What we find in today’s Gospel, in the story of the transfiguration, strikes me as simultaneously trippy and mundane. Trippy because, as the text clearly indicates, this is Christ the Necromancer Sunday. Dazzling harder than Edward Cullen in a Twilight movie, Jesus is reunited with his long-dead friends: Zombie Moses the Murderer and Zombie Elijah the Rainmaker. Or maybe they’re not zombies, maybe they’re just ghosts. Either way, trippiest of all to me is Peter’s total nonchalance in witnessing this—“Hey guys, great to see you all, let me help you pitch your tents.” Conjuring is obviously no big deal for Peter.

On the flip side, I sometimes have a pretty trippy job. So reading through Luke 9 doesn’t sound all that different from what I might overhear on any Tuesday night swing shift at the low-barrier shelter between serving dinner and scrubbing toilets. I recently finished a book called Wanted: A Spiritual Pursuit through Jail, Among Outlaws, and Across Borders. It’s written by Chris Hoke, a young pastor to prisoners and gang members in Skagit Valley, and it’s got a lot of overlap with my line of work. He writes,

“For some time I’ve imagined all of us having a fragile nerve inside of us, like a spiritual antenna deep within our core. Some people, I’ve thought, simply have an abnormally large antenna inside—poets, prophets, psychopaths, your slightly crazy aunt who’s drawn to the paranormal, who some days is more compassionate than anyone you know and other days is aggressive and convinced everyone including the government is conspiring against her. In my work both behind jail bars and the years I continued with homeless youth on the streets of downtown Seattle, I’ve met a number of young people with schizophrenia. I’ve wondered, when talking with them about some of the abuse and trauma they’ve survived, whether the internal antenna-nerves of some people are damaged. Maybe they could be exposed, jutting out like a bone from a broken arm, picking up way too much of the otherwise faint spiritual frequencies coursing through this world—from ‘beyond’ as well as from the person across the room. I’ve wondered whether some of these people slam heroin or meth or any street medicine they can find as a way of jamming cotton into their spiritual ears.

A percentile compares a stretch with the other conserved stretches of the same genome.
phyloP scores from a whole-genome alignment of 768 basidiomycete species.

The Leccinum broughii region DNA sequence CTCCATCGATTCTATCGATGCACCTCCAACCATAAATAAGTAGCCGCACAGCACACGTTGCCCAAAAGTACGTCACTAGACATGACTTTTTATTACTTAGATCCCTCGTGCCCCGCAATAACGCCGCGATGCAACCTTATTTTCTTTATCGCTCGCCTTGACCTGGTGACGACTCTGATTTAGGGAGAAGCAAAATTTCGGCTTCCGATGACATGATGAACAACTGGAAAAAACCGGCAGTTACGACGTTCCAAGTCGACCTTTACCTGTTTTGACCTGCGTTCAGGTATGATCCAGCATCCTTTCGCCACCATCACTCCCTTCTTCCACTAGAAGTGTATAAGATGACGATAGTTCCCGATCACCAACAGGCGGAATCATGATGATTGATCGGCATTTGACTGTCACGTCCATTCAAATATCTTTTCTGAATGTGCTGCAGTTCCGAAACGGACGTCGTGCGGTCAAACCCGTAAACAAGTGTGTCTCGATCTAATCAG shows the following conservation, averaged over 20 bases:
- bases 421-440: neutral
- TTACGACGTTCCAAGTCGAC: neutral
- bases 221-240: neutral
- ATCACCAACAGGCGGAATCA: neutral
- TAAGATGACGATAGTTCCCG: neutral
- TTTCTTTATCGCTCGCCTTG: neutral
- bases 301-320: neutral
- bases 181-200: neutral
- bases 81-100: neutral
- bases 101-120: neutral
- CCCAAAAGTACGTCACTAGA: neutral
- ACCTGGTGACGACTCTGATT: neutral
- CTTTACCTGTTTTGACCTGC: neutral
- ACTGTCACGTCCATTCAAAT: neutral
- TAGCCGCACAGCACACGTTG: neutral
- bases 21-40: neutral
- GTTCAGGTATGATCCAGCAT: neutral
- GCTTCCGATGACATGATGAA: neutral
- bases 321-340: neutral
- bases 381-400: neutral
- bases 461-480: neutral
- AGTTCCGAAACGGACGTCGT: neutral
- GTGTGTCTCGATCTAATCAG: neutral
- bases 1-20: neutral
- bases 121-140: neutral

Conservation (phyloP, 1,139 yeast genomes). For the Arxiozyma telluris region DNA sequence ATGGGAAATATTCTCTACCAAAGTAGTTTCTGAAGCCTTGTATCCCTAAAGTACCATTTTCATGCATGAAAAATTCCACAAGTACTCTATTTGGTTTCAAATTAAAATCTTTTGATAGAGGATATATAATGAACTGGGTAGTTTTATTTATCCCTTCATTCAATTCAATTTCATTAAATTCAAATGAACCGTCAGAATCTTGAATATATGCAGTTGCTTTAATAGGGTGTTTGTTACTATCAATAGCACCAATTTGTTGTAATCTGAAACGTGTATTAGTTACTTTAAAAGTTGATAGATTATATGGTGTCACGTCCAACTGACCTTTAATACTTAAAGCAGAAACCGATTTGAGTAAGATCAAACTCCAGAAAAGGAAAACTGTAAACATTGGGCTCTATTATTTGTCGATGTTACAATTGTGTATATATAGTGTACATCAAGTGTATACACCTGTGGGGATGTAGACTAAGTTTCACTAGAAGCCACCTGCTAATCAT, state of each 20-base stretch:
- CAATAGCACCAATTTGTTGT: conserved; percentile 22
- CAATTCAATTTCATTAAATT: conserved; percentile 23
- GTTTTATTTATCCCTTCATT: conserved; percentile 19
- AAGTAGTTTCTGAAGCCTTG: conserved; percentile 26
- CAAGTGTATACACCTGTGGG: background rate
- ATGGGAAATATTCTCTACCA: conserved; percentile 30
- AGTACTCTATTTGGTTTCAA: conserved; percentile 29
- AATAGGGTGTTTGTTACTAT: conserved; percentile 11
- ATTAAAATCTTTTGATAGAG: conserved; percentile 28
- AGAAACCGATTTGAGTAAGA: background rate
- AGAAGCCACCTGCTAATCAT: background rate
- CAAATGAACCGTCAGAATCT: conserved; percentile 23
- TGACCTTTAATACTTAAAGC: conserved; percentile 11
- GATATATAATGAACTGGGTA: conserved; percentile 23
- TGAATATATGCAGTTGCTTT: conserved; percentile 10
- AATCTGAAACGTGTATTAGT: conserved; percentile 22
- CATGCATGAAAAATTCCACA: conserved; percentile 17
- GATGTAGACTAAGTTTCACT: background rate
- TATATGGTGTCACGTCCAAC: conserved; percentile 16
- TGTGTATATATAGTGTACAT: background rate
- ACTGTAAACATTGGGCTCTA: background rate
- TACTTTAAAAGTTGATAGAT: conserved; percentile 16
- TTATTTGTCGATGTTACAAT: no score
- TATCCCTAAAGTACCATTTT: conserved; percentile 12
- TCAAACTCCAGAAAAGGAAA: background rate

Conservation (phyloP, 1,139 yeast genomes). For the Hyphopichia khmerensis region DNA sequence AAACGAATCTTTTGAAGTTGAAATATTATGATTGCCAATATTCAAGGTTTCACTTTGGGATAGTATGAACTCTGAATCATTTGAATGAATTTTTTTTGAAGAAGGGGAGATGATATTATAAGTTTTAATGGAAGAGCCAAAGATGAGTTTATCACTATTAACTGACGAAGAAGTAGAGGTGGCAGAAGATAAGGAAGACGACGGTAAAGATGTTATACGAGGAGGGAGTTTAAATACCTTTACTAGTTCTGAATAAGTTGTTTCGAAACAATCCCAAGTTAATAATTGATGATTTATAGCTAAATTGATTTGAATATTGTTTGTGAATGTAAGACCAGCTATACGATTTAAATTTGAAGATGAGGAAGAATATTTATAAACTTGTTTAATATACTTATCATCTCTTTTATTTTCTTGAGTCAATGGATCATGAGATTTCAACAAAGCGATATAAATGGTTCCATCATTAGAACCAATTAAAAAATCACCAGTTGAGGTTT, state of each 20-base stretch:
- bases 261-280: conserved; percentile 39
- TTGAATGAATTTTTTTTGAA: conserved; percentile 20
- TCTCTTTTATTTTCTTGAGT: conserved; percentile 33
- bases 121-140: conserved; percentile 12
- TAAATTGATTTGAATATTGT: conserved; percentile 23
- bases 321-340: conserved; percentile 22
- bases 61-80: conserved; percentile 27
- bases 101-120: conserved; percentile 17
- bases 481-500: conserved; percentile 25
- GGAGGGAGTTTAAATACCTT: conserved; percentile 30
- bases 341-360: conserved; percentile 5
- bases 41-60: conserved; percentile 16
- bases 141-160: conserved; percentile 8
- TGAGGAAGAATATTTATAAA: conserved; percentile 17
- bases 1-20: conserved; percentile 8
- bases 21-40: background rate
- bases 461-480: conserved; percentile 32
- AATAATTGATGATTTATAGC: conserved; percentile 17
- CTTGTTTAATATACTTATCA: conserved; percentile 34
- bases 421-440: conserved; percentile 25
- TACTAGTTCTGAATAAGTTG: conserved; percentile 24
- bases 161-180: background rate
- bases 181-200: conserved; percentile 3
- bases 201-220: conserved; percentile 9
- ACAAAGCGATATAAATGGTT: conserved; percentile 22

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Sermon: Chaplains on the Harbor Inaugural Christmas Party

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“King Herod is a Liar”

Text: Matthew 1:18-2:23

I used to live in New York City. I used to go a little church there, around the corner from where I lived, called St. Mary’s Harlem. New York is a big city but the neighborhood around St. Mary’s always felt, to me, more like a small town. Everybody knows each other’s business, for better or worse. People say “Hi” to each other on the street. St. Mary’s church is an important part of this feeling of community because it’s one of the only spaces where people in the neighborhood can come hang out for free. It’s a poor neighborhood. It’s a neighborhood where the police bother people a lot—especially young people, especially homeless people. We think of Harlem, of New York City, as a place that’s very different from the Harbor. But they’re facing a lot of the same problems and dreaming a lot of the same dreams as we are. St. Mary’s called themselves the “We-Are-Not-Afraid Church.” And they meant it. They were never afraid to talk about hard stuff—about the ways they were struggling, about all the powers and principalities they were up against as a community of mostly poor and working Black people. And even in the middle of their own troubles, they never turned their backs on other poor folks.